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All-night event of mercy and forgiveness held in Rogers

Trained ‘listeners’ greet 100 visitors during evening for fallen-away Catholics

Published: February 25, 2016   
Alesia Schaefer
Michael Deines, Life Teen and EDGE youth minister at St. Vincent de Paul Church, and Coco Torres, children’s ministry coordinator for kindergarten-fifth grade, finish placing candles in 250 luminaries prepared by children in Torres’ classes for the “Night of Mercy and Forgiveness” event.

ROGERS — One beloved parable has illustrated the mercy of a father throughout the centuries. The story of the Prodigal Son returning to his father’s home after living a life of regrettable decisions allegorizes the story of God’s love, mercy and forgiveness for mankind.

This tale, then, was the perfect backdrop for the “Night of Mercy and Forgiveness” event held all night Friday, Feb. 19 at St. Vincent de Paul Church in Rogers.

Following a Mass open to all, people were invited to enter the church, radiant with the light of 250 luminaries lining the entrances and the sidewalks leading up to the parish’s doors of mercy.

More than 100 people walked through the doors that night and morning to share their stories, receive the sacrament of reconciliation, share refreshments and speak with “listeners,” those trained specifically for the event to listen to those who needed a compassionate ear. Within the parish, 88 people were trained by associate pastor Father Alejandro Puello during a five-week period to direct people to the resources or individuals who could help them in their journey home.

“My impression is that it was a very positive evening,” pastor Msgr. David LeSieur commented after the event. “We wanted to give people an opportunity to reconnect with the Church, to find out what has kept them away and to help them become united with the Church again.”

Pope Francis’ papal bull “Misercordiae Vultus” on the Jubilee Year of Mercy was both the inspiration and reason to dream up an event on this scale.

“The idea for this night all stemmed from the pope’s document that invites people back to the Church,” said Judene Kuszak, director of religious education. “Pope Francis is reminding us to do that intentionally and publically. I think this was a very public way to invite people back, and it took a lot of courage for some of them to walk through the doors. It wasn’t the way for everyone, but I feel this is just the beginning.”

For many the journey back began before Friday evening.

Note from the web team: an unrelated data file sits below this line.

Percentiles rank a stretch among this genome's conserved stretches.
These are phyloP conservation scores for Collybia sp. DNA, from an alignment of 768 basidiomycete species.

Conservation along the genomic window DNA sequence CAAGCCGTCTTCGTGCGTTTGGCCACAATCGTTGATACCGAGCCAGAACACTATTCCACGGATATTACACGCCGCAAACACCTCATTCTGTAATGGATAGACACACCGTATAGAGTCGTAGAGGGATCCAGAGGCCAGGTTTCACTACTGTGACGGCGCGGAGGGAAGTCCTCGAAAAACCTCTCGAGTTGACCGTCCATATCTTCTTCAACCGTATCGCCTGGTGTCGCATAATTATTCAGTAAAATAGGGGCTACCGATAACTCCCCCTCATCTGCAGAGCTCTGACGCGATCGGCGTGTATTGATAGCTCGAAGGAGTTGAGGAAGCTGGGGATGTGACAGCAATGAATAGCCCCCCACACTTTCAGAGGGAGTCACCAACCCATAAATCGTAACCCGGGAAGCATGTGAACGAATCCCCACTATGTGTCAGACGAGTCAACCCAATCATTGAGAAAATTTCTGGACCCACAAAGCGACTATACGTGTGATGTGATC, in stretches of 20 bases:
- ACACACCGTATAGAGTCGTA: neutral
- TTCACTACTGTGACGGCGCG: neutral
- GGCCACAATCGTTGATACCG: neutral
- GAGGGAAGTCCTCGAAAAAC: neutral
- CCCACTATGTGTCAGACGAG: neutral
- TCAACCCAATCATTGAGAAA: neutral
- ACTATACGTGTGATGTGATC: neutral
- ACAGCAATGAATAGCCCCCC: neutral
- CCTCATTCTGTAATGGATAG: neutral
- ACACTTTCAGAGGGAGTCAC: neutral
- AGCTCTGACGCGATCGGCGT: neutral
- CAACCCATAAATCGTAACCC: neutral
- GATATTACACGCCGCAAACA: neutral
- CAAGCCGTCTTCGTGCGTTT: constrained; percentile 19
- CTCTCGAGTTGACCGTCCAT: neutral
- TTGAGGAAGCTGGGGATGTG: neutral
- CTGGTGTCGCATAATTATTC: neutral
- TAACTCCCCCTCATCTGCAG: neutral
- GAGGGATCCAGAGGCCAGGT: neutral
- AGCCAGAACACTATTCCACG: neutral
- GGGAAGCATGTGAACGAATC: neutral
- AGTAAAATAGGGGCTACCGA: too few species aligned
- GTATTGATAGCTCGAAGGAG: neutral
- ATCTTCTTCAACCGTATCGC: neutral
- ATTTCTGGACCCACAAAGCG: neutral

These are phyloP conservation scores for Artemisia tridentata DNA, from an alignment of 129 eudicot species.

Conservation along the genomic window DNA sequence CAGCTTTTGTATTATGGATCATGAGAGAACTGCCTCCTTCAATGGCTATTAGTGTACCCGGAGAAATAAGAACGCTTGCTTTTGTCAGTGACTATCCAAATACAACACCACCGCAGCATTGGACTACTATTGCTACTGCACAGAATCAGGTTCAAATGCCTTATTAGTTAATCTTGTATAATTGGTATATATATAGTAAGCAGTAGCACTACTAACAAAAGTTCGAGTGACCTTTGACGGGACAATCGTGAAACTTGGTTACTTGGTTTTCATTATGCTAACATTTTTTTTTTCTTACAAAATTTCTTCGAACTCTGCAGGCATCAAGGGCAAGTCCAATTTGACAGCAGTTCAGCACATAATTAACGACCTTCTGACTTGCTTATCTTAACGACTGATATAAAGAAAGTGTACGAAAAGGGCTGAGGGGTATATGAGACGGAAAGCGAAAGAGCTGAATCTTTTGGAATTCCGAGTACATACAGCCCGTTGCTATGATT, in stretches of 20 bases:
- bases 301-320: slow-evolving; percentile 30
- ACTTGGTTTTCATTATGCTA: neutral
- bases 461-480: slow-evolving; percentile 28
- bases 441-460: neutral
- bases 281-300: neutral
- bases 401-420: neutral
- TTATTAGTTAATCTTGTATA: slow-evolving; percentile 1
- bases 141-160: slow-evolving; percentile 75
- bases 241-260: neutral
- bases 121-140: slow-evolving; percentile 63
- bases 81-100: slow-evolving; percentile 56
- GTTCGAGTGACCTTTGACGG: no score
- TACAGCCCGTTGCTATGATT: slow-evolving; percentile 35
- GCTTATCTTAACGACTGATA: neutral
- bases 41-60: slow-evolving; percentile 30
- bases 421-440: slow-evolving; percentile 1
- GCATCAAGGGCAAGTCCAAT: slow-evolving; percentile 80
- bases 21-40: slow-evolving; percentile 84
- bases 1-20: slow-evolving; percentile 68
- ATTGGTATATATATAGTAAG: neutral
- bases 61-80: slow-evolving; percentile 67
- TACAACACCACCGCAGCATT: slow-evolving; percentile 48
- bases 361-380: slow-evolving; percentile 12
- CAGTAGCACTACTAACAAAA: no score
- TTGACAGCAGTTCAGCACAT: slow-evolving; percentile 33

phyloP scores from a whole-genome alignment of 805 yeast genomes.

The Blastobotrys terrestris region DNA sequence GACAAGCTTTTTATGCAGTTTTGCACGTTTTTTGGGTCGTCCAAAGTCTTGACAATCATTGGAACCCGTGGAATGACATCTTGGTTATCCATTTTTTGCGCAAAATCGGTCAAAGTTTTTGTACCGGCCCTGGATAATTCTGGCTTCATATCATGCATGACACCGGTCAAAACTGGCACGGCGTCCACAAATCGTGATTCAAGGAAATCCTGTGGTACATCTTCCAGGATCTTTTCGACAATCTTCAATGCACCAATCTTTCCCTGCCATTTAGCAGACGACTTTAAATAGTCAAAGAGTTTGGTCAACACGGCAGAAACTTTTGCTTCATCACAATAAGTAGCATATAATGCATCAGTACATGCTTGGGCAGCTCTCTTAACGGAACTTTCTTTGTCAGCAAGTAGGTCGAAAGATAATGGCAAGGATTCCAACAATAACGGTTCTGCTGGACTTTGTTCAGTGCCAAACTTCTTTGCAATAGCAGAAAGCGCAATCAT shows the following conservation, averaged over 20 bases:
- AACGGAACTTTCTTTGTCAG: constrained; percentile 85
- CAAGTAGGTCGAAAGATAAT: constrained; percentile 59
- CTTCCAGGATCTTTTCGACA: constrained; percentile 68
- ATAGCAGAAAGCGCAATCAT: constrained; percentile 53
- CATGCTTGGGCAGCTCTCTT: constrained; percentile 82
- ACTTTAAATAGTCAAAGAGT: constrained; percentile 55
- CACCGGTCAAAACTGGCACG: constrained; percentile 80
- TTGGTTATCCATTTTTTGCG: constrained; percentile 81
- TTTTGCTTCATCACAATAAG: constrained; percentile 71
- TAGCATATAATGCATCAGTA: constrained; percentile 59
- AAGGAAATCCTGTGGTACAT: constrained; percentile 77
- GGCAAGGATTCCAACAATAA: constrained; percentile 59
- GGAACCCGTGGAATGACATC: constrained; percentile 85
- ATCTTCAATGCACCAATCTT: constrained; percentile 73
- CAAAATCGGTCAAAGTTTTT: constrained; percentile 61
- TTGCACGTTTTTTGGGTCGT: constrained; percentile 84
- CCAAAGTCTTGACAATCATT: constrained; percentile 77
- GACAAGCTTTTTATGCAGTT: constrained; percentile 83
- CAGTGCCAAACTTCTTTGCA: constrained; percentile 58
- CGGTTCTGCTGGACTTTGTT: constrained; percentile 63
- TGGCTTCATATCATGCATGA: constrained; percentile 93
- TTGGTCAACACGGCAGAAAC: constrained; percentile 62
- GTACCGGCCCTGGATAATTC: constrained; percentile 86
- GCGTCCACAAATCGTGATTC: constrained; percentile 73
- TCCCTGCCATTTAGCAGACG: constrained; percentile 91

“I think the real story here is what’s been happening in the weeks leading up to the event,” said Ronnie Hoyt, parish manager. “Many individuals have been invited and have already come to the church and met with a priest.”

“The story has really been in the asking and the inviting,” he added.

Since October, parishioners have been asked to hand out small business-style cards to those who had fallen away from the Church. Regardless of the reason for leaving, those who received the card were invited to come to the Feb. 19 event. The evening was set up to be a safe haven for individuals to come back, be received with love and shown mercy.

Youth of the parish were also given an opportunity to learn more about mercy through a series of four nights covering the spiritual and corporal works of mercy, giving and receiving mercy and trusting in God’s mercy.

For those who came through the doors and left a name and contact information, parish staff will continue to call and extend the invitation so that their journey back can be complete.

“This will continue to bear fruit,” said Kuszak, who helped orchestrate the evening.

Following on the heels of this event, Kuszak says a parish mission will be hosted in Spanish with guest speaker Pablo Bayona Feb. 26-27 and in English with speaker and author Steve Binz Feb. 28-29. An annulment advocacy workshop will also be held at the parish gym at 6 p.m., Friday, April 22 in both Spanish and English.

“These are other big opportunities to come and experience God’s unbounding mercy and grace,” Kuszak added.

“Overall we have 88 more people in the parish who know how to go forward with reaching out to people in our community and I know this event initiated some conversation,” Kuszak said.

Msgr. LeSieur agreed.

“We were trying something new, but we have scattered the seed and we know some will be sown.”

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